It is difficult to run a campaign for Congress within a framework of offending as many voters as possible. Most people who become candidates assume that winning is the objective. It takes them a while to realize that the opposite is what they’ve stepped into. It must be quite a revelation for them to realize that such efforts are won by the candidate who can successfully offend the most voters.

I call a campaign of this type “no campaign at all.” Just as accurate would be to call it an ‘anti-campaign,” a rejection of the very notion of campaigning as we understand the word “campaign” in a democracy. This sort of campaign is Leninist : his method was to direct the Bolshevik party to such extremes as to eliminate all but the hardest of hard core followers.

Leninism is the operative principle of the anti-campaigns that mark most of today’s GOP.

But the Leninists still do not have the ground all to themselves; within the MA GOP there are — to extend the analogy to Russia 1917 — Mensheviks too, and constitutional socialists like Alexsandr Kerensky, even some moderate democrats like Paul Miliukov. And these forces have money behind them, and voters, and they have no intention of being Lenin’d out of the GOP. Thus there is political significance to the GOP primary in the 9th Congress District despite its no-campaign thrust.


^ playing no-campaign in a District in which exist many issues that a no-campaign refuses to address

The leading candidates all talk the usual national GOP talking points : that the ACA is bad, that we need “job creation,’ that unemployment benefits and other social safety net programs are bad. Nothing could be more meaningless, or boring, not to mention stupid, than these mantras. Because they are utterly meaningless, the actual meaning in the 9th District Primary lies elsewhere, in the no-campaign groove. You must get this fact so as not to dismiss John Chapman, especially, as just another robo. Or to think Daniel Shores naive, or Vincent Cogliano passe’.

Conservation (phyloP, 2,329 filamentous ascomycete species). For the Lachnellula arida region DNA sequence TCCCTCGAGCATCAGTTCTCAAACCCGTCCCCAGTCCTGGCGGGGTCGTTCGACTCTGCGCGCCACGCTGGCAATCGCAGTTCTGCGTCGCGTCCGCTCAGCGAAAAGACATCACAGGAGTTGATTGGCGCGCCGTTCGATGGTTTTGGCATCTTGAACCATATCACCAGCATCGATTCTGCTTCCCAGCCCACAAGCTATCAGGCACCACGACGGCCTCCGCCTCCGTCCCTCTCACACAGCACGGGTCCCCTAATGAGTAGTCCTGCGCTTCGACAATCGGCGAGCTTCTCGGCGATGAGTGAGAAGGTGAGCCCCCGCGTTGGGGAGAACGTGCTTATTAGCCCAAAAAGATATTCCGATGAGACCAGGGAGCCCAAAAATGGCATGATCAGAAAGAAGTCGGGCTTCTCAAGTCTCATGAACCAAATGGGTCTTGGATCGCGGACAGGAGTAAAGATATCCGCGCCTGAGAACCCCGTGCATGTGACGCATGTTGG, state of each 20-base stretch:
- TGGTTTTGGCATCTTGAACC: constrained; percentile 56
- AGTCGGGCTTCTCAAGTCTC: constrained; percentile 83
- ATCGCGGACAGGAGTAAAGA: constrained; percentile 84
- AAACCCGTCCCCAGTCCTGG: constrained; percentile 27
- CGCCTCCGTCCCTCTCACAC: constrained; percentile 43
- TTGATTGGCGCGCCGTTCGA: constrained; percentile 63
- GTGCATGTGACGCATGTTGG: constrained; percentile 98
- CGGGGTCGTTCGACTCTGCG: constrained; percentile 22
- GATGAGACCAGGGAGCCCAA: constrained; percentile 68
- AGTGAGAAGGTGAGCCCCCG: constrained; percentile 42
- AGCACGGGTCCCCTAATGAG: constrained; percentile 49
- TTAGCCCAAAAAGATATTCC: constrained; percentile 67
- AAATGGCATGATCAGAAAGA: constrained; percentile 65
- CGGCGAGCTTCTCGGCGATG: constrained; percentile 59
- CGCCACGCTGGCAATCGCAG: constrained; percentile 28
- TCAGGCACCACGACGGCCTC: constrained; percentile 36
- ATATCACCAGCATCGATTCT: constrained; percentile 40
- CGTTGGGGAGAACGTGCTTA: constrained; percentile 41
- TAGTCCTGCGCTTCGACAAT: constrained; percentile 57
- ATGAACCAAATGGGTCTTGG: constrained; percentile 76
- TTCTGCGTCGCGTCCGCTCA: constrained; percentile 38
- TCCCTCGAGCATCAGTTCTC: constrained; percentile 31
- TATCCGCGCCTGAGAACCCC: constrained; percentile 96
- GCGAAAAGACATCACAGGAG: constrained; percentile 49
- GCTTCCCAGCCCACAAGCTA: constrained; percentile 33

^ young, even normal, ambition : Daniel Shores

Shores is the kind of young, ambitious lawyer who in MA usually runs as a Democrat — in a state where “Demoocrat” means “i want to win’ just as much, or more, than it means anything about policy. Were Shores to win the primary, it would inject some measure of normal political ambition into a party in which ambition usually takes a darker turn.


Cogliano is a local politician’s local, and as all normal politics is local, his victory would add to the MA GOP some measure of attention to precinct, ward, and community politics, at which most of the MA GOP fails all tests.

Then there’s John Chapman. He has the endorsement of Mitt Romney and Gabriel Gomez, who lives not far outside the District. Gomez today is by far Massachusetts’s most -progressive GOP voice, more so than even Richard Tisei. His endorsement of Chapman, in the state’s most Portuguese District, will carry weight and should. (Gomez is not Portuguese, but as an Hispanic he knows the next-door Portuguese community better than most Anglos.) Chapman seems actually to be seeking voters who want to win the election. To do that, he will have to set aside his robo mantra and campaign on real issues that matter to Portuguese voters : fishing rights, Federal dollars for Section 8 housing and for port building, education reform, student debt reform,  transportation funding, immigrants’ rights : stuff that no-campaign Republicans loathe and spurn. Unfortunately for Chapman, the more he addresses such issues, the more anathema he becomes to Leninist GOP cadres.


^ Like Lenin with his mentor Georgi Plekhanov : Mark Alliegro with the no-campaign theorist (and former Congressman) Allen West

These cadres belong to the fourth candidate, Mark Alliegro, whose pronunciamentos epitomize the world of no-campaign, of GOP Leninism. Alliegro condemns the ACA, shoots his gun rights mouth off about ‘social engineering,” talks the “freedom’ mantra of those to whom “freedom’ means eliminating all social safety net — indeed, all federal government programs you can think of except (maybe) Defense. For no-campaign Leninism, Alliegro’s rant matches Mark Fisher’s failed governor effort and maybe even surpasses it ; because where Fisher assaulted the Governor GOP in its stronghold — liked the failed Bolshevik attempt of 1917 — Allegro is challenging only the 9th District outpost, a fortress not defended by the Governor GOP. He may not conquer the outpost; but do not bet against it.

—- Mike Freedberg / Here and Sphere



 ^ scruff, a dog fight, and a kind heart in the backwoods : Nicholas cage and Tye Sheridan in David Gordon Green’s “Joe”

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Like Jude Law’s Dom Hemingway, Nicolas Cage’s Joe is an angry feral mess, not to be tangled with. He’s also a puppy on the inside, should you catch him when he’s sober. That’s the blessing and the curse of “Joe,” a character study in which the character is so all over the road, that each time you think you’re getting to know him, something knee jerk and nonsensical comes out of left field and throws you.